I have met with teaching principals - I am sure the Minister has even met some from time to time - who feel they cannot continue to absorb the stress and overload associated with the work and the administration they must do. I met one principal yesterday who is in a four-teacher school, yet manages a staff of 23, including part-time staff. The school has a large autism spectrum disorder, ASD unit, special education teachers and a large number of special needs assistants, SNAs, who all have to be managed. It is not possible to manage such a number with the particular teaching workload the principal in question has. Some regard needs to be given to the realities on the ground. It is not just the number of teachers in the school but the whole school community that the teacher principal has to manage.

Deputy Richard Bruton: Information on Richard Bruton Zoom on Richard Bruton I acknowledge this. I had a useful discussion in County Meath recently with teaching principals about exactly these points. It was at a similar meeting in Donegal where the idea of expanding the clusters, a small initiative in the past, to 50 this year was developed. I am glad we have been able to develop and implement it. It means teaching principals have a single person who acts as a substitute teacher to a range of principals so they can plan their work more effectively. We are expanding the release days to ensure principals with teaching duties can plan more effectively. We are increasing the resource in areas, such as special education, to ensure children are supported appropriately.

Besides the points referred to in my reply, we are investing in helping school principals to develop their leadership roles. This year up to 1,000 school principals will get mentoring, coaching or an opportunity to participate in a third level course in order that they can better manage this area. I acknowledge this is an area where we need to do better. It will have a significant impact on the quality of learning in schools. Leadership is key and I recognise that for teaching principals this is a particular challenge.

Deputy Thomas Byrne: Information on Thomas Byrne Zoom on Thomas Byrne The exclusion of special education teachers when calculating teaching principals' salaries is unfair as well. The way it is set up acts as a disincentive to principals who wish to set up ASD units in their schools. It leads to a significant amount of extra management, as well as dealing with extra crises which sometimes occur with challenging behaviour from pupils in such units.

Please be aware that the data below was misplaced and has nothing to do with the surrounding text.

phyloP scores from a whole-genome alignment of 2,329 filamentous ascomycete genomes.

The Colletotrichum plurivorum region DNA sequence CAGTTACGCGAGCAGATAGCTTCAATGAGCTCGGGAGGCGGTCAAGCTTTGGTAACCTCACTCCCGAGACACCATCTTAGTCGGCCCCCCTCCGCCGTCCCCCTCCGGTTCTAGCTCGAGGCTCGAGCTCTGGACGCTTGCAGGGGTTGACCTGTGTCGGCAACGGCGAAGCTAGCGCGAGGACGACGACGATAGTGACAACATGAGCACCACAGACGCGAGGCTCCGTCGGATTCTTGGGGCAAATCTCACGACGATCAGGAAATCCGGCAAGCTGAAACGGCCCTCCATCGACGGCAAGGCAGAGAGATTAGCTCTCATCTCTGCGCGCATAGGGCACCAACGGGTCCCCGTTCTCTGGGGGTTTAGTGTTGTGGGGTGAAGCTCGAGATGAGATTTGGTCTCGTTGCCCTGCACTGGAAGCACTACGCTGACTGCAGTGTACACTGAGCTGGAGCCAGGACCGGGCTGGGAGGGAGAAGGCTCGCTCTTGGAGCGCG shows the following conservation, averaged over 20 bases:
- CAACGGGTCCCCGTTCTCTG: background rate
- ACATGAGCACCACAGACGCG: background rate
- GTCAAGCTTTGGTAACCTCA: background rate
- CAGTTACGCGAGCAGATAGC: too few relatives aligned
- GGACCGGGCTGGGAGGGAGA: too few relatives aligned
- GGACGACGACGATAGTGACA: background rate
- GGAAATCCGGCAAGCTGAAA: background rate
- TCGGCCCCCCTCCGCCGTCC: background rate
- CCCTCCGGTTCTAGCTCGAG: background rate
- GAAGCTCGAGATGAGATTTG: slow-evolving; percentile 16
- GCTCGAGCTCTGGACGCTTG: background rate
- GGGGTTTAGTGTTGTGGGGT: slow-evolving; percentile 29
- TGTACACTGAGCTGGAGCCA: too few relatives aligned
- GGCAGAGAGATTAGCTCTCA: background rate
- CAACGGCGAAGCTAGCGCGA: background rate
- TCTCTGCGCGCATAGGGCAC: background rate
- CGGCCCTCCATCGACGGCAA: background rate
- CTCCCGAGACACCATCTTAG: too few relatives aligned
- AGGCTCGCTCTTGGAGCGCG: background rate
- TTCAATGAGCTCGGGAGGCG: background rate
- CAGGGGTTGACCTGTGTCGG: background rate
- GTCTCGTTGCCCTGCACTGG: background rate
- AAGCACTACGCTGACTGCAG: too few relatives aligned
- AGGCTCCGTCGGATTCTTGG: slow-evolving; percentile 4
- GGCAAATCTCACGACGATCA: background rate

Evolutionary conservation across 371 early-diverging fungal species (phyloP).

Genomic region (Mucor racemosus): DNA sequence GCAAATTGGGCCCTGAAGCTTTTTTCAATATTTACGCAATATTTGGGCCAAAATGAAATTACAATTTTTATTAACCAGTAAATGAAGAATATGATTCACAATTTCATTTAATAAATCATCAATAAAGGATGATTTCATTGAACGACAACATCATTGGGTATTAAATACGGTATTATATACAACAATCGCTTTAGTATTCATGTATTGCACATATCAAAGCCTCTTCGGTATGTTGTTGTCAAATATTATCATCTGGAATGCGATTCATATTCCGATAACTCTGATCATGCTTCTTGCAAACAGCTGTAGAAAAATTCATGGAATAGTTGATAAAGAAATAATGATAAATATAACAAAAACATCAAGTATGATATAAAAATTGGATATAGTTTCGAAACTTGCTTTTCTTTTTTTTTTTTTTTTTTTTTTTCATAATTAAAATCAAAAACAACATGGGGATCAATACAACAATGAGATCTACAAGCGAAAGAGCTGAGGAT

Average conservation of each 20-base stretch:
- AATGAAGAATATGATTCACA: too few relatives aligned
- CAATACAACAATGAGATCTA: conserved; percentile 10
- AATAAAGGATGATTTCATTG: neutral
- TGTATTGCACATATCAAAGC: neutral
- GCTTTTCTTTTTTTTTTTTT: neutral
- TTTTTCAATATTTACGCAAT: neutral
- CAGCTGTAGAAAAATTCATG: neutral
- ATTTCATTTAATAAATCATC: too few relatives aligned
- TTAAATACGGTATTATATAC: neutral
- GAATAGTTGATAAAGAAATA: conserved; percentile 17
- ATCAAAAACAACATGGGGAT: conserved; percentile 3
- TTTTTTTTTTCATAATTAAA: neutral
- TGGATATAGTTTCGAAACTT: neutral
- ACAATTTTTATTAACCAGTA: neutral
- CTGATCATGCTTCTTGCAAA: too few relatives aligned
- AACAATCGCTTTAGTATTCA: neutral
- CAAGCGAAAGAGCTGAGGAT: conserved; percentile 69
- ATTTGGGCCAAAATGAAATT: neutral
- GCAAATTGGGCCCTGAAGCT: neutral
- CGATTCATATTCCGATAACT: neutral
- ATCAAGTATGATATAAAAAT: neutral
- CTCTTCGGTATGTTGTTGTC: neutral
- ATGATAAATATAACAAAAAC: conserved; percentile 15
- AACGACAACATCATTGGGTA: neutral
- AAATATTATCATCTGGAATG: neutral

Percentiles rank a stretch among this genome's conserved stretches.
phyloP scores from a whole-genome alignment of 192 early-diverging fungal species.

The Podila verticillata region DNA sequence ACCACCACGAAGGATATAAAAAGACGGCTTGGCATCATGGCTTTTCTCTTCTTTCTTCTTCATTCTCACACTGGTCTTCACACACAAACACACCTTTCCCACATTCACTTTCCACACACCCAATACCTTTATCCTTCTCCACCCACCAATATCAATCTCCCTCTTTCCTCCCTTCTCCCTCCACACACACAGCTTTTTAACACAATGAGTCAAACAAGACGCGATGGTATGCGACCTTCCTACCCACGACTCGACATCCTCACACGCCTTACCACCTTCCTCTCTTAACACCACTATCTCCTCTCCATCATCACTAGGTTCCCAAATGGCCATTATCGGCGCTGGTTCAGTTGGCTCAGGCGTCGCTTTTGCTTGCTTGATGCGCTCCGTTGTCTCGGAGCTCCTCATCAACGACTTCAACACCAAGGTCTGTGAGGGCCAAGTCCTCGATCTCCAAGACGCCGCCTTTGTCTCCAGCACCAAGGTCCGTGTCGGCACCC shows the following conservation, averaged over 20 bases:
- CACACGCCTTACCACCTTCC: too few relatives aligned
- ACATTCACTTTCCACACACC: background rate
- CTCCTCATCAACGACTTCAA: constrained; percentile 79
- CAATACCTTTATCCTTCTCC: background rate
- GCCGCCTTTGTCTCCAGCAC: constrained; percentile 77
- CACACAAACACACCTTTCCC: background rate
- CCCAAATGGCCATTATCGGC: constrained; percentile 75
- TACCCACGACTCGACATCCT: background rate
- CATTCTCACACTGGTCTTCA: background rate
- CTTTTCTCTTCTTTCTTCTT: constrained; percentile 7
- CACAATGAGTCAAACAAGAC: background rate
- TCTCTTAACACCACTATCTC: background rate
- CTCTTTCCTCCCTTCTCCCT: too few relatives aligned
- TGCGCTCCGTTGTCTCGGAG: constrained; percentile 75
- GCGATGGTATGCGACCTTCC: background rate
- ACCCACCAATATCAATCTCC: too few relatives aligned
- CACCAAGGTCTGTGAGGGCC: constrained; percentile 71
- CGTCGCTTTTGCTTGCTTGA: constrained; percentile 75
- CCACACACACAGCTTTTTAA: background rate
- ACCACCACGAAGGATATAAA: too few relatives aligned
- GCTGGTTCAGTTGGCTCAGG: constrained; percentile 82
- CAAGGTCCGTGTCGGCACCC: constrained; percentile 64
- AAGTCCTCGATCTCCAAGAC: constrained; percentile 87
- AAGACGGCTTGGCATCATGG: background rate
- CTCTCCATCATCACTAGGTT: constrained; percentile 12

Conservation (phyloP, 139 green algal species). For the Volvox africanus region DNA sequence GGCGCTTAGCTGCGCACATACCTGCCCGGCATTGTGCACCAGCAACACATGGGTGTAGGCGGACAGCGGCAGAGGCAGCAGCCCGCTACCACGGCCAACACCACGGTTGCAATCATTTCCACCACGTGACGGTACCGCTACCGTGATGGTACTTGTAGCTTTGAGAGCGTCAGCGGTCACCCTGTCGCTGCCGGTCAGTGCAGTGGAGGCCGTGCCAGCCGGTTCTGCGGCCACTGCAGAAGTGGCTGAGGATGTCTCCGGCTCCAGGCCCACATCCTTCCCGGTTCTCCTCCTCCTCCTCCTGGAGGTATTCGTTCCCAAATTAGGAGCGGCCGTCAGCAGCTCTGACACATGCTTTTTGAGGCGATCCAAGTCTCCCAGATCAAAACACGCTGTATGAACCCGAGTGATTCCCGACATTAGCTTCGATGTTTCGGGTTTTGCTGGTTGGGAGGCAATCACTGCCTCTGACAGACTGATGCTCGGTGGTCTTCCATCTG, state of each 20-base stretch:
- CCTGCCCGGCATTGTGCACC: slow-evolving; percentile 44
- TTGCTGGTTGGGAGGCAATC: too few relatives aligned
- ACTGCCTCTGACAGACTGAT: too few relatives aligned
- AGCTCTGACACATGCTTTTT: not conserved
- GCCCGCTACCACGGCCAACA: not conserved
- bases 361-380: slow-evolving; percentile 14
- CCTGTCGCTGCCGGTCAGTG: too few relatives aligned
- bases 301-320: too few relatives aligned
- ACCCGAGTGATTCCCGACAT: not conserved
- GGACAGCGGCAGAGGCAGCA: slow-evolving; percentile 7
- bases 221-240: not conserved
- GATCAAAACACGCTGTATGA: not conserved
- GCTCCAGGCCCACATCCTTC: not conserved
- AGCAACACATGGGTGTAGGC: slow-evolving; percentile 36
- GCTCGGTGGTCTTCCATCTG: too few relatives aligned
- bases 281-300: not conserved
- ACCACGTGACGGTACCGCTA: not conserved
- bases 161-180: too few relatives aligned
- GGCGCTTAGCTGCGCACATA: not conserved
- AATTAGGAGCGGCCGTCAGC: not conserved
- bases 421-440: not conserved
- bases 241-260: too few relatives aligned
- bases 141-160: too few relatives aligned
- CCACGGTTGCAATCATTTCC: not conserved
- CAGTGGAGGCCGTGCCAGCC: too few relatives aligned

A strong case has been made by many of the teaching principals that one release day a week is a point which should be examined. Is the Minister considering it? I accept it has to be considered within the country’s financial constraints. However, we have to look at the constraints the principals have too. They are doing fantastic work but are not getting recognition for it. It is important we give them that recognition and allow them to fulfil their management and teaching roles. There has to be a better balance between the two.

The Minister should introduce a pathway for principals to be appointed on a temporary contract basis. For example, a school could offer a principal a contract for six or ten years. After that time, the principal could then step back into the workforce in the school. That should be examined for dealing with this issue, as well as a way of dealing with teaching supply.

Deputy Richard Bruton: Information on Richard Bruton Zoom on Richard Bruton I take the Deputy's point. A principal in a school with one or two mainstream teachers will get 17 release days. By contrast, a principal with five or six mainstream teachers will get 29 release days. The proposal would be to go to 36 for everyone without that grading across the different sizes of school. Whether that is a justifiable approach will need to be assessed. It will cost approximately €12 million across all schools. As there are 1,750 teaching principals, it would not be an insignificant cost.

All of these concerns will be factored into our work as we approach the budget.